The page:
• 21d. [Postal position whose salary could be $42,000, per Glassdoor] MAIL CARRIER.
  • 24d. [Film position whose salary could be $63,000, per Glassdoor] MOVIE CRITIC.

These titles all have the initials MC.

  • 37a [Subgenre of a Jamaican music style] SKACORE, which I had not previously heard of.
  • 6d [Browser memories] CACHES. Not a user’s own memories, but an aspect of the storage function of the browser program.
  • 30d [Golf prop] TEE. Easy to misread as Golf pro, which amazingly I did not do during the solve.
  • 52d [Sch. groups] PTAS. 17d [Court org.] NBA. 10d [Court org.] ABA. Do these count as duplications, as in each instance, the ‘A’ stands for ‘Association’?

Solid crossword, okay theme. Kind of comes across as promotion of Glassdoor, but I understand the need for demonstrating a reference for these salary estimates.

Natan Last’s New Yorker crossword–Amy’s recap

New Yorker crossword solution, 8/19/23 – Natan Last

I’m always delighted when the Monday New Yorker byline is Natan Last. I know I’m in for a treat, and this one was no different. Wasn’t really timing myself, but it felt a lot more challenging than usual. The only entries that were unknown to me was the airline AVIANCA and [Jazz pianist Keiko] MATSUI (familiar with the surname from ex-MLB player Kazuo Matsui, though).

Raise your hand if you tried to get KADIR NELSON to fit for the painter at 29a. The most recent New Yorker issue to land in my mailbox had a Nelson painting on the cover. It’s the other famous K painter, KEHINDE WILEY.

Fave clue: [Place to take courses for a minor], KIDS’ TABLE. I wanted HIGHCHAIR, which would also work for this clever clue that’s not at all about college classes.

Was gonna list my fave fill too, but I’ve gotta run. Four stars from me, lots of good stuff here.

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27 Responses to Monday, August 21, 2023

  1. ZDL says:

    NYT: liked it but super hard for a Monday, finished at my Weds average!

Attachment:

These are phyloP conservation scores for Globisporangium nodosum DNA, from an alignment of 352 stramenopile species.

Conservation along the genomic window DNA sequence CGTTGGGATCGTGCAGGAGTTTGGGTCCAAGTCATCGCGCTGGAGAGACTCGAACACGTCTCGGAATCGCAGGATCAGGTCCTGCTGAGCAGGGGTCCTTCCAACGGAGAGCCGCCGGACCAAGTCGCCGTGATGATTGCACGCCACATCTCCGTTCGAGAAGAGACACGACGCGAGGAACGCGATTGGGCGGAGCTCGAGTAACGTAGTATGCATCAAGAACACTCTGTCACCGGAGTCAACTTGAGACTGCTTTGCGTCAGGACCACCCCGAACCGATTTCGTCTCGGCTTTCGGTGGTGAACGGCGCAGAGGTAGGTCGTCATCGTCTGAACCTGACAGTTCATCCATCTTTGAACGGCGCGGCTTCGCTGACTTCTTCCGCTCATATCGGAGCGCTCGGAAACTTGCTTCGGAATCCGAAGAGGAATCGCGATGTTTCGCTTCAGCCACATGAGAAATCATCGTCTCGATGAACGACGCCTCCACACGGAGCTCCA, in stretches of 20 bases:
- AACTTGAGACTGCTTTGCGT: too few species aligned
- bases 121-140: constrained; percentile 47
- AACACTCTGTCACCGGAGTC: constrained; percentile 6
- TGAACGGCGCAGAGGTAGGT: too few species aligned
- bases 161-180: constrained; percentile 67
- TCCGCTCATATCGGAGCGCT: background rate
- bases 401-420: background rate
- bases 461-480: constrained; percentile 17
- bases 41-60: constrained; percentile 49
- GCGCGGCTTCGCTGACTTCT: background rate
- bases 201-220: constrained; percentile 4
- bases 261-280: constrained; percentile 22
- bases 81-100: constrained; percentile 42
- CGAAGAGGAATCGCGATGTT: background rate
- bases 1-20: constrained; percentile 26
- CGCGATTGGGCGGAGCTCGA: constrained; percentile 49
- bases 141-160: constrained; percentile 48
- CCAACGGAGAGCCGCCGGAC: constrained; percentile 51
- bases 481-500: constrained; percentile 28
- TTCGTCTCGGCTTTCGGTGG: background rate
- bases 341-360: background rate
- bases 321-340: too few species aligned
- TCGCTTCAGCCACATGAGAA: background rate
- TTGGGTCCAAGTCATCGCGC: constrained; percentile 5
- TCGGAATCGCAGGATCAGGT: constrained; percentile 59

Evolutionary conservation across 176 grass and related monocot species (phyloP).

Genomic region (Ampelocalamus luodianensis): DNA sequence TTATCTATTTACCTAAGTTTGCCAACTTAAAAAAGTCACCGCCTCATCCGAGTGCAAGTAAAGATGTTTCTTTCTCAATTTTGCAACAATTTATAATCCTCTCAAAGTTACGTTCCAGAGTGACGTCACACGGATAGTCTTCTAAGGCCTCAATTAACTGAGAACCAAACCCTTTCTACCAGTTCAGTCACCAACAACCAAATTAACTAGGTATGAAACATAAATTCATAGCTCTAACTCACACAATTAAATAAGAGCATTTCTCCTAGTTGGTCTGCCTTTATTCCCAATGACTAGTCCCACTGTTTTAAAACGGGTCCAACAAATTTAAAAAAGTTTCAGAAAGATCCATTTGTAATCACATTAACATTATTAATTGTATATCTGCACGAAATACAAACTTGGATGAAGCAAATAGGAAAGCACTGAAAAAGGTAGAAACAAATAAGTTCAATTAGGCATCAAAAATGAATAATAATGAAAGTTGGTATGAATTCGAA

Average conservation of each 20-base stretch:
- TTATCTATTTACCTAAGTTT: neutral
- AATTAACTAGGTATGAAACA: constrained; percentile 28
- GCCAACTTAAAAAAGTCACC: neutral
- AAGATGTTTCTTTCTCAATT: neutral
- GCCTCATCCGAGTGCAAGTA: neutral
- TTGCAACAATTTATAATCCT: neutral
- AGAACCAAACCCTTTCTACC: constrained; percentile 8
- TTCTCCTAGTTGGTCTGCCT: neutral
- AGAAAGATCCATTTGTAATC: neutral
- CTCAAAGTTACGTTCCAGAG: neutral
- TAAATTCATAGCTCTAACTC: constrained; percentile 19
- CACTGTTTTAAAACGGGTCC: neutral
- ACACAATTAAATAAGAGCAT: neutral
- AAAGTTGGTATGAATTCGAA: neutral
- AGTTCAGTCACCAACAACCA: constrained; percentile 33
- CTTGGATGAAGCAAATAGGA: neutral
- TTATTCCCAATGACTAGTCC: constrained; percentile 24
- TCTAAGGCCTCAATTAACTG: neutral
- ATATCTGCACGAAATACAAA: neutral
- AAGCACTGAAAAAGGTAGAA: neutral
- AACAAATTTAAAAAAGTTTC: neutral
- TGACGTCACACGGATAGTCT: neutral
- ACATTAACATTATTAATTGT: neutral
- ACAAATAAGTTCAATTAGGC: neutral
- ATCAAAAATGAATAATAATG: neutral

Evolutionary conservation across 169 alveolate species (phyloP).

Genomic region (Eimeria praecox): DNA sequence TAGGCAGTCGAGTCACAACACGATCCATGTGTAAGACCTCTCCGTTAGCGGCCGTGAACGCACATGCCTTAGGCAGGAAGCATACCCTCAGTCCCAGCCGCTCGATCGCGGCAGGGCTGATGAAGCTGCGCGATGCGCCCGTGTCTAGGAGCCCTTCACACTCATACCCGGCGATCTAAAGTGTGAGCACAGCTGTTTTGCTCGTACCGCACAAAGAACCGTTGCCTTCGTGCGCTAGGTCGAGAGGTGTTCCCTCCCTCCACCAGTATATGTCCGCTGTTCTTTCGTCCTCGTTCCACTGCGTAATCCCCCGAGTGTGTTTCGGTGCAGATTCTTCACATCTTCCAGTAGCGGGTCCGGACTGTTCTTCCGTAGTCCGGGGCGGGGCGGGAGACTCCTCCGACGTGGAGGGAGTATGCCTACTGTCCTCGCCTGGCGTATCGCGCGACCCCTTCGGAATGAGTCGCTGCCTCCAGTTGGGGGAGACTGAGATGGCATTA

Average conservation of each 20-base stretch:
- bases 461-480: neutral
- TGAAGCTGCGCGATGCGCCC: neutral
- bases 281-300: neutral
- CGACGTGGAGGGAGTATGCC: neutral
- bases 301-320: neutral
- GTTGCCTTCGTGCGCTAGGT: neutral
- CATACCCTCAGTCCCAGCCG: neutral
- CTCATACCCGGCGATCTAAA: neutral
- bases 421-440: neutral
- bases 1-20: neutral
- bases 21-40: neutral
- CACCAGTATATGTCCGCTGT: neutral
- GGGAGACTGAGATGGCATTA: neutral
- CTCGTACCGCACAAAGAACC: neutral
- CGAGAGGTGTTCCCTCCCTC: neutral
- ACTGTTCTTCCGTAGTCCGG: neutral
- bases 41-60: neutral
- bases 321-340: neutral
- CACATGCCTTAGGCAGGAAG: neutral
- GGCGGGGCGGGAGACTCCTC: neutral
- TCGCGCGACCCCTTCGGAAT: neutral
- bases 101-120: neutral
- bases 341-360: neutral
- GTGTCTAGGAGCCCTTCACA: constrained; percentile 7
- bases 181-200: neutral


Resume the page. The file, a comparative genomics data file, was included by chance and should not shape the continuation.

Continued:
• PJ says:

      I enjoyed it as well even though I don’t think of sounds when I think of tides, currents, and eddies. The only ocean eddy I can think of was in an old movie about Odysseus.

      Currents are a big deal in the ocean. There are, of course, the major ones like the threatened Gulf Stream. I’ve been pushed around by smaller ones when snorkeling. I was once caught in a rip current along the northern Gulf Coast. Fortunately I knew what to do and swam parallel to the beach until I got out of it. There have been an alarming number of people drown in rip currents this summer even though the beaches have signs and warning flags. I don’t know what prompts someone to enter a rough ocean when two red flags are flying.

      • David L says:

        That’s a good point. It’s a nice set of theme answers but only one of them makes a characteristic sound. A better revealer might have been OCEAN instead of SHELL.

        This was one of my fastest Mondays, which goes to show … something or other.

        • DougC says:

          Agree. It was a nice set of themers, but the revealer didn’t make sense to me, because while waves make a characteristic sound, tides, currents and eddies do not.

          But still, I found this a very easy puzzle. Not quite a personal best, but close.

    • Eric H says:

      I thought that for a Monday puzzle, the NYT was average in terms of difficulty and slightly above average in terms of enjoyability.

      I’m a bit bummed that I got MALODOROUS entirely from the crosses and didn’t see it until I read the Wordplay column. It’s such a great replacement for “stinky” or “smelly.”

      It’s always nice to see one of my favorite national parks (ZION) in the grid. The Angel’s Landing hike is not for anyone with a fear of heights. I’m glad we did it, but I doubt we’ll ever do it again.

      Is it just me, or is WAIVE CHARGES kind of green painty?

      • Mutman says:

        I love Zion as well and the Angel’s Landing hike was awesome!

        I had the same Green Painty feeling about WAIVE CHARGES.

        • Eric H says:


          I’m glad I’m not the only one giving WAIVE CHARGES a bit of a side-eye.

          • Sophomoric Old Guy says:

            Typical Monday solve for me.

            In agreement re: WAIVECHARGES. More likely to hear WAIVETHECHARGES.

            When I think about putting my ear to shell, I think about hearing the ocean or roar of the waves, but not TIDE, EDDY or CURRENTS. IMO, TIDE doesn’t even make a noise. It’s strictly the rising and falling of the sea level during the day. Neither does a CURRENT.

            I did Angels Landing last year. Awesome!!!! In 2021/2022 they started controlling the number of people on the trail by requiring you to get a permit through the NPS lottery. From what I hear, I got to experience much less congestion on the cables than in the past.

            • Eric H says:

              We did Angel’s Landing probably 20 years ago (we’ve visited Utah so many times that I have trouble remembering when we did any particular hike). It was crowded in the chains section and at the top. I’m glad they instituted the lottery system.

  2. Vespa Guy says:

    Re: LA Times. I note that the theme is also a vowel progression, with only the applicable vowel in the theme entry. That put some restrictions on possible entries.